I didn’t really take Jerry Jenkins seriously when I first heard of him. It was a rush to judgment. All I knew about him was that he was the co-author (he would say “author,” no “co-“) of the Left Behind series (It was Tim LaHaye’s idea; but Jenkins’ writing). But then I read Jenkins’ book Hedges. It was good reading and spiritually enriching. But I did not expect that I would end of reading another book by Jenkins. Ever. Primarily, he writes inspirational novels and contemporary biography. I don’t read much of either one of the genres. So while I have enthusiastically recommended Hedges to many people, I didn’t expect to read him again. But that was before I stumbled upon Writing for the Soul.

The other weekend, my son and I spent the afternoon together. We did something he wanted to do (We went to a movie.). And we did something I wanted to do (We went to a bookstore.). As I browsed the new releases, I saw Writing for the Soul. I noticed the title before the author. But when I saw that it was written by Jenkins, I was sure to buy it. I started reading it as soon as we got home. And I took it with me virtually everywhere I went until I finished it. Jenkins is intentionally easy to read. He strives to write for the pedestrian, not the intellectual. So his writing is accurate, brief, and clear. I learned a lot of helpful writing tips from both his example and his advice. Writing is a pretty complete overview of the writing process. Jenkins gives counsel on subjects ranging from choosing projects, to getting started, to overcoming writer’s block, to writing clean prose, to getting published. By the way, Jenkins doesn’t believe in writer’s block. He recommends a “seat-in-chair” strategy that keeps pressing on until you meet your deadline. Jenkins gives counsel that I disagreed with and/or didn’t understand, at times. But even then, I still appreciated the candid insights of a veteran writer.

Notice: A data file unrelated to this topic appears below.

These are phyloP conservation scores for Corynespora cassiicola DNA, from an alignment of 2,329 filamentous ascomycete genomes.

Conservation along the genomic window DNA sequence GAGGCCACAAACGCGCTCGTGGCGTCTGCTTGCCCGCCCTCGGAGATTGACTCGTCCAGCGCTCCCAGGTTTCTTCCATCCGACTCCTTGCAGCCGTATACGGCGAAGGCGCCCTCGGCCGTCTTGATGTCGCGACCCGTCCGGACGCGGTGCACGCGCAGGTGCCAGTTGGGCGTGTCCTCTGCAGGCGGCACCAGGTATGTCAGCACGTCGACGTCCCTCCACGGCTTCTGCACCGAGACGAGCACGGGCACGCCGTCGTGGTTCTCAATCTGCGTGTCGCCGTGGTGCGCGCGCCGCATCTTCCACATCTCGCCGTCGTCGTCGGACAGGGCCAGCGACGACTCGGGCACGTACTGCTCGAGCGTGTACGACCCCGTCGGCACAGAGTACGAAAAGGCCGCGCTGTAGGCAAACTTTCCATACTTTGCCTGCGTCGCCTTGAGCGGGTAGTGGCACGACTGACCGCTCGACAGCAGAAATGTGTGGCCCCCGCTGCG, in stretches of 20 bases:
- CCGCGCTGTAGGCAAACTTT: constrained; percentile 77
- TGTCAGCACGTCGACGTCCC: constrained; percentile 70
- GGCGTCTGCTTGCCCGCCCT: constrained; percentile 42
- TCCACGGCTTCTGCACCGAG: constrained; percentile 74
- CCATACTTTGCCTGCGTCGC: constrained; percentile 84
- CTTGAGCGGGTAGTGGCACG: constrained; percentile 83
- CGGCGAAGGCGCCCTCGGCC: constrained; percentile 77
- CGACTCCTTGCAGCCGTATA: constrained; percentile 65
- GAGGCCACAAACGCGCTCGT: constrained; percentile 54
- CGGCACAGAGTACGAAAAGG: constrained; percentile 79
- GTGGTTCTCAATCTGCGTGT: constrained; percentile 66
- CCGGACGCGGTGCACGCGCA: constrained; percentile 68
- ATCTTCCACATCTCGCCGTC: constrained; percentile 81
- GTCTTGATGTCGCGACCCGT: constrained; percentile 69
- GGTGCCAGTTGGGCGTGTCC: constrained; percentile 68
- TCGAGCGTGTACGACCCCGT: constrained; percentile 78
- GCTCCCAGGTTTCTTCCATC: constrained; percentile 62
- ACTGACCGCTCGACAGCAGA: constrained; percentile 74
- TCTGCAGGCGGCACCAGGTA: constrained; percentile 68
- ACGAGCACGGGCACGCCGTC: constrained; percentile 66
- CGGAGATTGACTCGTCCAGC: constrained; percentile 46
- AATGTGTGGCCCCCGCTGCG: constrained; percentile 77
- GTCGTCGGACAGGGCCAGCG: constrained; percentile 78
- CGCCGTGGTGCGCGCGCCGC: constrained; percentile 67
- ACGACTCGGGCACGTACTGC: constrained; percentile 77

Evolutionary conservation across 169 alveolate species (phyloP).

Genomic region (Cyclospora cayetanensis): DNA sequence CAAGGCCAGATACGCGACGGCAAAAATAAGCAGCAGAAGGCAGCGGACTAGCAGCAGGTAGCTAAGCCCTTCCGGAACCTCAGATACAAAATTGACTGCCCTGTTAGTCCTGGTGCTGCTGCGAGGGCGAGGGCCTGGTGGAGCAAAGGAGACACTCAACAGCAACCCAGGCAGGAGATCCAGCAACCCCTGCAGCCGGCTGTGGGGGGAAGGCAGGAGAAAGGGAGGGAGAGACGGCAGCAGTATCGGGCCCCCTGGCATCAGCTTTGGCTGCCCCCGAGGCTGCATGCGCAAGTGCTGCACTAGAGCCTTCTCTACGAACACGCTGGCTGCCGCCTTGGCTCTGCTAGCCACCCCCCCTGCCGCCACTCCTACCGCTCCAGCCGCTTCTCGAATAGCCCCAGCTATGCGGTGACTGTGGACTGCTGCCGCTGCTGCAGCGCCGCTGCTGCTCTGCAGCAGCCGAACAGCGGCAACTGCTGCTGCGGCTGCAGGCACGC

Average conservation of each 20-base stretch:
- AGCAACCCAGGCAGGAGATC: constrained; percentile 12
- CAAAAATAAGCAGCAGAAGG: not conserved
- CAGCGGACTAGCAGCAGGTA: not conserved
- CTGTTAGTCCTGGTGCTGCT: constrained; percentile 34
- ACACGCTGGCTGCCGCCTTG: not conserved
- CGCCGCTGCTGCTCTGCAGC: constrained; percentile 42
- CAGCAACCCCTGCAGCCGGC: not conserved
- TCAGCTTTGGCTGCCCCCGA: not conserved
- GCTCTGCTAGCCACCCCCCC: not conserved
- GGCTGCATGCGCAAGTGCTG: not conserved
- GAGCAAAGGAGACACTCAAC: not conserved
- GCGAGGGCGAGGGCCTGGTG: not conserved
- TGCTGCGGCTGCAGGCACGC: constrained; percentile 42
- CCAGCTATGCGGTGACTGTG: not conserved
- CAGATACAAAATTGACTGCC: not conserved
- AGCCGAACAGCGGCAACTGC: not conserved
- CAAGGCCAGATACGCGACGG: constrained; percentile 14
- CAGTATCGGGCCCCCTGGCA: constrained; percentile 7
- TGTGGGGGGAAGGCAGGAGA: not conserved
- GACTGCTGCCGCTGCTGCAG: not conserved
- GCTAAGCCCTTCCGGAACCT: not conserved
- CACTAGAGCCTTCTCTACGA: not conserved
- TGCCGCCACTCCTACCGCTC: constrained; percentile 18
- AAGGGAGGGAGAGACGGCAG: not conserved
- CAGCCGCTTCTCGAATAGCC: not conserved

Toward the middle of the book, Jenkins turned his focus on writing fiction. I plodded through this section, even though I am not interested in either reading or writing fiction. And Jenkins’ writing continued to keep my attention with his clear and insightful recommendations. At times, Jenkins would pull over and gives side notes to those writing nonfiction. But even where the focus was clearly on fiction, Jenkins challenged me to always strive to be creative in writing. And the various challenges to would-be writers were numerous. In fact, Jenkins often encourages by trying to discourage. He is honest and realistic about the work of writing. And he warns that if you should not consider writing if you are not up for the hard work and unique challenges. Jenkins does this to help the reader clarify his/her sense of calling to write.

Writing for the Soul is about exactly what its title promises. Whether it be fiction or nonfiction, Jenkins encourages “inspiration” writing, as he calls it. He believes that writing is a sacred task. God has revealed himself to humankind through his written word, the scriptures. Jesus Christ, the only begotten Son of God, is referred to as “the Word” in scripture. Much of the teaching in the New Testament consists of actual letters from apostles to particular individuals and congregation. And church history has clearly proven the spiritual impact that the printed page can make. And in this information age, and with the high-profile success of recent inspirational titles, there is a great opportunity today to reach the soul through writing. May the Lord raise up many faithful men and women in this generation, who will use the printed page responsibly to spread the word of God and the testimony of Jesus Christ.